Want to beat the heat? Freeze a sock of rice and sleep in a jumper

Want to beat the heat? Put your lippy in the fridge, tuck into cold soup, freeze a sock full of rice and sleep in a jumper (really!)

  • We all think we know all the tricks, but try these scientifically proven cooling tips
  • Hacks include wearing wool to gargling toothpaste and rolling your tongue
  • We should ditch make-up and jewellery and spray cold green tea on our body

The heatwave has got us all feeling hot, bothered and craving the most effective ways to keep cool.

And while we might think we know all the obvious strategies to staying chilled, it turns out there are still a few scientifically proven tricks to try.

From rubbing raw onion on your skin to gargling toothpaste and rolling your tongue, SARAH RAINEY discovers some extraordinary ways to beat the heat . . .


Wearing marino wool in bed apparently draws sweat away from your skin, leaving you cooler than sleeping naked

Putting on anything woollen in a heatwave might seem like madness, but Dr Nicolas Berger, senior lecturer in exercise physiology at Teesside University, believes it could hold the secret to staying cool at night.

While sleeping in the nude might seem logical during extreme temperatures, scientists say it could make you hotter. As you’re not moving much at night, sweat collects on the body and stays there.

Dr Berger argues instead for merino wool.

‘It sounds warm,’ he says, ‘but it’s actually incredibly cooling.’

The fine, lightweight fibres in the fabric are layered; the inner layer draws sweat away from the skin and transfers it to the outer layer, where it can evaporate off into the air.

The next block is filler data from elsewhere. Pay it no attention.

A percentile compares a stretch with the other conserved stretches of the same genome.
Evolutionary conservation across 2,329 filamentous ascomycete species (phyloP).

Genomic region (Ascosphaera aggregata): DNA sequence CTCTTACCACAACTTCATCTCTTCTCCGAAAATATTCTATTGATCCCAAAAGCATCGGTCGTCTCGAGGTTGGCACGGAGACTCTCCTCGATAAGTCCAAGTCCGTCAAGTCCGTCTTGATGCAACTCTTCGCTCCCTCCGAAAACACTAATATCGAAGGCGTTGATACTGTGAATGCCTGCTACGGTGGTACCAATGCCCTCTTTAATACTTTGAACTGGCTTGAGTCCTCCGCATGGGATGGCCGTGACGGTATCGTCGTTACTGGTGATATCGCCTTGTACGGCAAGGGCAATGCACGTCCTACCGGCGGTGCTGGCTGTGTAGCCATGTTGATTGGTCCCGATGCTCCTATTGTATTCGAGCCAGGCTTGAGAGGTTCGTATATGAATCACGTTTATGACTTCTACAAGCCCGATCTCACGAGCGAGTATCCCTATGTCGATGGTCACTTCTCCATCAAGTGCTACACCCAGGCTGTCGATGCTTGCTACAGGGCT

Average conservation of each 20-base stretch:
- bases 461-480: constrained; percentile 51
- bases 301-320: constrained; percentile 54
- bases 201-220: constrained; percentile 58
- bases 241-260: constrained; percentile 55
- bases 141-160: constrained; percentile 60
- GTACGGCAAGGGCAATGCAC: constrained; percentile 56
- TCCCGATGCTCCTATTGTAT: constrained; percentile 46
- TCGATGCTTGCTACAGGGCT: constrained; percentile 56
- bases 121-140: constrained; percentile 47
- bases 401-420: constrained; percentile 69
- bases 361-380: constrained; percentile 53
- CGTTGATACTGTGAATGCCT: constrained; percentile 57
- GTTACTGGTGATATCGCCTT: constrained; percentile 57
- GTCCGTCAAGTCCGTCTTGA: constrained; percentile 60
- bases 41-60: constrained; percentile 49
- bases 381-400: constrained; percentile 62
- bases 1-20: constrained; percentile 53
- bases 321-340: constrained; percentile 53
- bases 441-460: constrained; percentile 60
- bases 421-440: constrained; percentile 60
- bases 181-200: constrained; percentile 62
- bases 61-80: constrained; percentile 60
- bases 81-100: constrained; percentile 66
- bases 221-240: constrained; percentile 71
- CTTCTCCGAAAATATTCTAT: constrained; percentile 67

Onions can help take heat and sweat away from your skin – and red onions can also help with sunstroke or sunburn

This isn’t because stinking of onions is an effective way to repel other people and their unwelcome body heat. Actually, onions have a long-running association with hot weather.

‘In rural India, they will cut an onion in half and rub the juice on the skin,’ explains Oxford professor Russell Foster.

Onions contain volatile oils (mainly sulphur-based) which evaporate when exposed to the air. Cutting into the onion exposes the oil — and, if this is then rubbed on the skin, it will help wick heat and sweat from the body and consequently lower your temperature.

Red onions also contain a compound called quercetin, which acts as an antihistamine; meaning the juice is effective in treating both sunstroke and sunburn.


Menthol is also used by top athletes, as it sends a signal to the brain telling it you feel cooler – and it smells much more refreshing than onions!

Dr Berger says menthol — from menthol drinks to chewing gum and toothpaste — can make us feel cooler in hot weather.

‘In extreme heat, athletes swill menthol around their mouths and spit it out,’ he explains. ‘Anything minty works, like gargling toothpaste and water.

‘It doesn’t change your temperature but it sends a signal to your brain — called a thermal sensation — telling it that you feel colder. It’s incredibly refreshing.’

You can also apply it topically to the body, he adds but high-concentration menthol (such as Olbas oil) can irritate the skin in the sunshine and smearing yourself in toothpaste doesn’t sound appealing. Though it might counter the smell of onions!


Not only are bananas made up of 74 per cent water, which keeps you hydrated, they’re rich in potassium.

Now’s the time to revisit those banana bread baking skills you honed during lockdown.

Not only are bananas made up of 74 per cent water, which keeps you hydrated, they’re rich in potassium.

Sweat contains electrolytes, including potassium, so eating banana will help replenish bodily fluids and potassium.

Better still, put some poppy seeds in your banana bread. These are packed full of antioxidants and anti-inflammatories, which have been shown to quench thirst and cool the body.


Try chilling the contents of your make-up bag for a heat-proof beauty regime.

Much like splashing cold water on your face, cool cosmetics can improve circulation, help reduce redness by shrinking blood vessels and tighten pores (which in turn makes bacteria build-up — and break-outs — less likely).


If you can roll your tongue, then this trick is for you – but if you can’t you’ll have to forgo this particular tip